Gillian Keegan has signaled her disagreement with the Home Office’s plan to curb immigration by targeting overseas students, adding that the financial boost from international students to British universities was “extremely valuable”.
The Education Secretary said the university sector was something Britain “should be very proud of”, amid reports that the Home Secretary, Suella Braverman, was considering reducing the number of international students coming to the UK or change of the terms of stay.
In an interview with the Financial Times, Keegan said: “It’s world-leading, a great advertisement for our country. We have a strategy that is heavily focused on revenue growth.”
He said he wanted to widen the amount of money Britain receives from education export revenue, programs run outside the UK through partner institutions, distance learning or international campuses, from £26bn to £35bn to the end of the decade.
The number of students enrolling on undergraduate and postgraduate courses at UK universities rose to 680,000 in 2022, higher than the government’s target of 600,000. It represents about a fifth of all students in higher education.
It is thought it may be part of a push by a government mired in the small boat crisis to reduce immigration numbers.
The FT reports that Keegan and Braverman met this week to discuss options, which include automatically qualifying foreign students for two-year work visas, where they have no requirement to find a job.
Under Braverman’s proposals, that would be reduced to six months, according to reports.
They also examined the current ability of students on supposedly “low value” courses to bring dependents to Britain, according to officials briefed on the meeting.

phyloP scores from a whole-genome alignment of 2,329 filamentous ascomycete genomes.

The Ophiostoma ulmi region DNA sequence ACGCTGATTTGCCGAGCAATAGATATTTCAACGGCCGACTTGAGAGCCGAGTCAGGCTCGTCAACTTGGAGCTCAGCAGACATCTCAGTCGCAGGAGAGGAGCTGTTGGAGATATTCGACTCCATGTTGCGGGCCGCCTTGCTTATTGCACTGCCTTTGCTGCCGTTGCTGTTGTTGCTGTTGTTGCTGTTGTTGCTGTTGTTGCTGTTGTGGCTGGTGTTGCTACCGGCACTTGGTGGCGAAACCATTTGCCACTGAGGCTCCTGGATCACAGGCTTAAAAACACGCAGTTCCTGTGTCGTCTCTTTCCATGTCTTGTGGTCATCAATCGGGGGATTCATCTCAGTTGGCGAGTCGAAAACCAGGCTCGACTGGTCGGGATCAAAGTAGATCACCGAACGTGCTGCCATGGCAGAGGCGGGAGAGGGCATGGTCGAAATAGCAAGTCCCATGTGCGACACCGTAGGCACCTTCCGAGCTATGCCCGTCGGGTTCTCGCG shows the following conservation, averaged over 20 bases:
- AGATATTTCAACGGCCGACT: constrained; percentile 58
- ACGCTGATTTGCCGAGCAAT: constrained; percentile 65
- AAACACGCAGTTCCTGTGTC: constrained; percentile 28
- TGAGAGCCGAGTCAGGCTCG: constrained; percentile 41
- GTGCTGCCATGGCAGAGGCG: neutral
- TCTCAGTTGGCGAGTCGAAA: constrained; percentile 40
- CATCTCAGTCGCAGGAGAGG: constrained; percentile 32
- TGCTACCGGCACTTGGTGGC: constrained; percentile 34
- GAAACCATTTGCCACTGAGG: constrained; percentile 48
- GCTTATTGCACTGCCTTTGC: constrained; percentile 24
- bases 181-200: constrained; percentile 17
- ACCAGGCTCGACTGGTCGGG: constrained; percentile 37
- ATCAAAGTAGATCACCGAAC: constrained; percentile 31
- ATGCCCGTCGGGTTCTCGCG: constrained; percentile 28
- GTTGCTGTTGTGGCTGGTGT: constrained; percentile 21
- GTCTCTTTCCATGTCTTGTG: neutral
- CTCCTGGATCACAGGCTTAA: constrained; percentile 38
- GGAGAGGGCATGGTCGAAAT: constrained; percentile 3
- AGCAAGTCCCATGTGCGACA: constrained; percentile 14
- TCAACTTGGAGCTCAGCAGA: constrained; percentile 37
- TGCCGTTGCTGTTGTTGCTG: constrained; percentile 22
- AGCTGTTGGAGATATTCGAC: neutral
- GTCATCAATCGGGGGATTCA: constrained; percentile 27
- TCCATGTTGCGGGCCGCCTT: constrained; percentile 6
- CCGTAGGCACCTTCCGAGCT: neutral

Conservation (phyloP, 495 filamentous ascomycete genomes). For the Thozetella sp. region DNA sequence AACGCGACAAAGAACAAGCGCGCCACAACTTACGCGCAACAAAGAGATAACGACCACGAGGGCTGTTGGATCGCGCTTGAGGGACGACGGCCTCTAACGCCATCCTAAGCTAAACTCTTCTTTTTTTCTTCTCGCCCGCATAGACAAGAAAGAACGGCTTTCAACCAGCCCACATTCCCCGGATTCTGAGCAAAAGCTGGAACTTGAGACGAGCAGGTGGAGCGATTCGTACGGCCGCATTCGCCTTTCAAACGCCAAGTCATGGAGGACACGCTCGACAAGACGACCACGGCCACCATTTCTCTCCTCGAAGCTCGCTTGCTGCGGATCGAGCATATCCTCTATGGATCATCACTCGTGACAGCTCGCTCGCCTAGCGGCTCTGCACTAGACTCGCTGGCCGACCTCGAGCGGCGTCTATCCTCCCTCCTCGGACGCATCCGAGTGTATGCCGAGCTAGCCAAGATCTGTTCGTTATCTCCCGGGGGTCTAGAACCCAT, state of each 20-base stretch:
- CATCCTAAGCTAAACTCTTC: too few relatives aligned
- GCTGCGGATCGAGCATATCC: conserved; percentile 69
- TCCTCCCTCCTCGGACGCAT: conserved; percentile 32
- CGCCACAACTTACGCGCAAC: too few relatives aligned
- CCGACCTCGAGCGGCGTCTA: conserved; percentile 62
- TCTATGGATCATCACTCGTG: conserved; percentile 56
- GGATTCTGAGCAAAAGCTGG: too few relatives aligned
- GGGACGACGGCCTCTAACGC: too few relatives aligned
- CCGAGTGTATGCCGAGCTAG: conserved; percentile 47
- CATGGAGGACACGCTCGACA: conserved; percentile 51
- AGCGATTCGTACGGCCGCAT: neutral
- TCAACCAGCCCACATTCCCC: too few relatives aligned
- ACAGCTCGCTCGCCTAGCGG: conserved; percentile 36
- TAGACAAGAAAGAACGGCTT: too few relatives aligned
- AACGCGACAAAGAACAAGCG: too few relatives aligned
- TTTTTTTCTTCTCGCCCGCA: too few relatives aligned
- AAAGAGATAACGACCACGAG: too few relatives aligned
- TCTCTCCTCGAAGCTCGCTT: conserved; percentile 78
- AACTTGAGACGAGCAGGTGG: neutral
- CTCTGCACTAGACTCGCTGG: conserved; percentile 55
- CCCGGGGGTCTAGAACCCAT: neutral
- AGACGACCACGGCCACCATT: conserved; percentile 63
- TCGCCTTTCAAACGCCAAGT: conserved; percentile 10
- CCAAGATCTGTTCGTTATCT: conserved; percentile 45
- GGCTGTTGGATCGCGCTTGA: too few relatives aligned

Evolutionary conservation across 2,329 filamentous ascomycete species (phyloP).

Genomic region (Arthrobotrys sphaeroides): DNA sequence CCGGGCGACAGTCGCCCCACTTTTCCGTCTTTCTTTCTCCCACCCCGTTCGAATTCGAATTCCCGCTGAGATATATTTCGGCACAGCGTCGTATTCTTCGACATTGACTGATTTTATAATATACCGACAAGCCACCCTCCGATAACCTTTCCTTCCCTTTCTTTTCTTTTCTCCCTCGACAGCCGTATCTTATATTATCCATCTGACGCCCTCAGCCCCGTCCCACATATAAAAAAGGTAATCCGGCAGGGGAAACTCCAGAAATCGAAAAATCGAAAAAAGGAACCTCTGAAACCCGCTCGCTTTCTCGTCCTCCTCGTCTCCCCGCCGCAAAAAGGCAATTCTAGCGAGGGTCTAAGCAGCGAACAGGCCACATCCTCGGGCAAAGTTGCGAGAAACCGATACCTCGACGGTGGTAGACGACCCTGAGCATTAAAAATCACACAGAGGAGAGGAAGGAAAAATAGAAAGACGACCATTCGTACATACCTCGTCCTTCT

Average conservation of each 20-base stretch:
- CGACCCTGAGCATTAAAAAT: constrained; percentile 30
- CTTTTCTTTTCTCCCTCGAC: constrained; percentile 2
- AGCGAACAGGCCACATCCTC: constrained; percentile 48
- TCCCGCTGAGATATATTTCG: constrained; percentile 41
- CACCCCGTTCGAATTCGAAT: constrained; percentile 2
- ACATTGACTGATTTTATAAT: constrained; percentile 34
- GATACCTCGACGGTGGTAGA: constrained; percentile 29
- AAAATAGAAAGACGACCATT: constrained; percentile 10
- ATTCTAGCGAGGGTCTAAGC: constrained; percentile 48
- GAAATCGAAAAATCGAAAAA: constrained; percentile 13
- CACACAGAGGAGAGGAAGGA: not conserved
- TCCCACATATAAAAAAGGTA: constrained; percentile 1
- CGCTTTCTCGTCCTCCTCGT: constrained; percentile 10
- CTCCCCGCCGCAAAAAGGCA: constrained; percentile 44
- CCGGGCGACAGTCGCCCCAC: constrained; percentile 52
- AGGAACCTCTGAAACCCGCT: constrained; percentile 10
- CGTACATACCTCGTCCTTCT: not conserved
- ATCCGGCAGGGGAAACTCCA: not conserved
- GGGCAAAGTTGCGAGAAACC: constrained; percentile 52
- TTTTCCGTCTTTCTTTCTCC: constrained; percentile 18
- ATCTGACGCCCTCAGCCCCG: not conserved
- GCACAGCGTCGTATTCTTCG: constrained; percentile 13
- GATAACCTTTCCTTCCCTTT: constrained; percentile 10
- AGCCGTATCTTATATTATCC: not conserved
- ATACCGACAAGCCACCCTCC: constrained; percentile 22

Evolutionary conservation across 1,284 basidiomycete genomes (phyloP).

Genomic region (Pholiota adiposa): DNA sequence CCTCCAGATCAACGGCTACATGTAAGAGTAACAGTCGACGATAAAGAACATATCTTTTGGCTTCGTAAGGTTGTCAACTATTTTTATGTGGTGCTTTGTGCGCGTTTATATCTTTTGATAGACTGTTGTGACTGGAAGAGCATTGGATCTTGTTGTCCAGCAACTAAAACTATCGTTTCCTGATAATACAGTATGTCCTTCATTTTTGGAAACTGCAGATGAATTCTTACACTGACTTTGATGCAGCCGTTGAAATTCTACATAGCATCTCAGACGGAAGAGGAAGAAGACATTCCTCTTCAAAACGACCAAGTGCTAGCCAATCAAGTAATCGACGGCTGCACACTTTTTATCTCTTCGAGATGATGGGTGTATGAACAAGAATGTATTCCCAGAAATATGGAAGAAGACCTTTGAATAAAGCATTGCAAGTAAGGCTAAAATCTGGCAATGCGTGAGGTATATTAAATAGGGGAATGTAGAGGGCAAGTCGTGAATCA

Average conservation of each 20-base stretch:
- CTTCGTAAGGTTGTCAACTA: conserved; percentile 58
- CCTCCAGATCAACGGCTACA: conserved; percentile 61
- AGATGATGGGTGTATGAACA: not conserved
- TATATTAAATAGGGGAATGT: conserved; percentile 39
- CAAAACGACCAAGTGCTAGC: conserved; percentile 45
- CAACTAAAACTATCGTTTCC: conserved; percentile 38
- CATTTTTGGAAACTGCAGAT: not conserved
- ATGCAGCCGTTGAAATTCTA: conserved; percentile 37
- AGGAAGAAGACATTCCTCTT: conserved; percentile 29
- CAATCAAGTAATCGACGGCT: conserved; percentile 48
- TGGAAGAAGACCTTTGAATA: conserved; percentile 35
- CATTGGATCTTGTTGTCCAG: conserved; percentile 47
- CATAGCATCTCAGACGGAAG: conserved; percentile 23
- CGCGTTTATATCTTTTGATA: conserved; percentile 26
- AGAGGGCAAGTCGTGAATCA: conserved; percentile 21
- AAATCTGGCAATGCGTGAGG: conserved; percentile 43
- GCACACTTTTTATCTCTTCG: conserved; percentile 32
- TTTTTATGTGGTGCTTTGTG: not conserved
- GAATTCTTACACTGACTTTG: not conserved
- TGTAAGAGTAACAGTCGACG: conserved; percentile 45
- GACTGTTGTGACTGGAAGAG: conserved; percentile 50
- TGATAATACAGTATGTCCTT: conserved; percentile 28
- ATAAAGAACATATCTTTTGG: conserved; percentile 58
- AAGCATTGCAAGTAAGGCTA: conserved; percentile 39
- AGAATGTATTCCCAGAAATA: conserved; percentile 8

Keegan, who was appointed to the role by Rishi Sunak in October 2022, said she wanted to ensure it remained a high-quality “course offering” for students, but added she would help the Home Office root out any abuse of the system.
While the number of student visas fell sharply during the Covid pandemic, it has rebounded strongly to record the highest total since 2005.
It comes in a week where new figures from Ucas showed that applications from China to UK universities fell for the first time in more than a decade.
The Times reported that applications fell 4.2 percent this year, after rising year-on-year for the past 10 years.
The number peaked at almost 29,000 in 2021, but figures for applications starting in September 2023 showed it had fallen. Many universities depend heavily financially on tuition fees from international students, who often pay more for courses.
The fall comes amid a chill in UK-China relations, following the “golden age” of a relationship in the middle of the last decade.
Overall, the number of international applicants increased by 3.1%.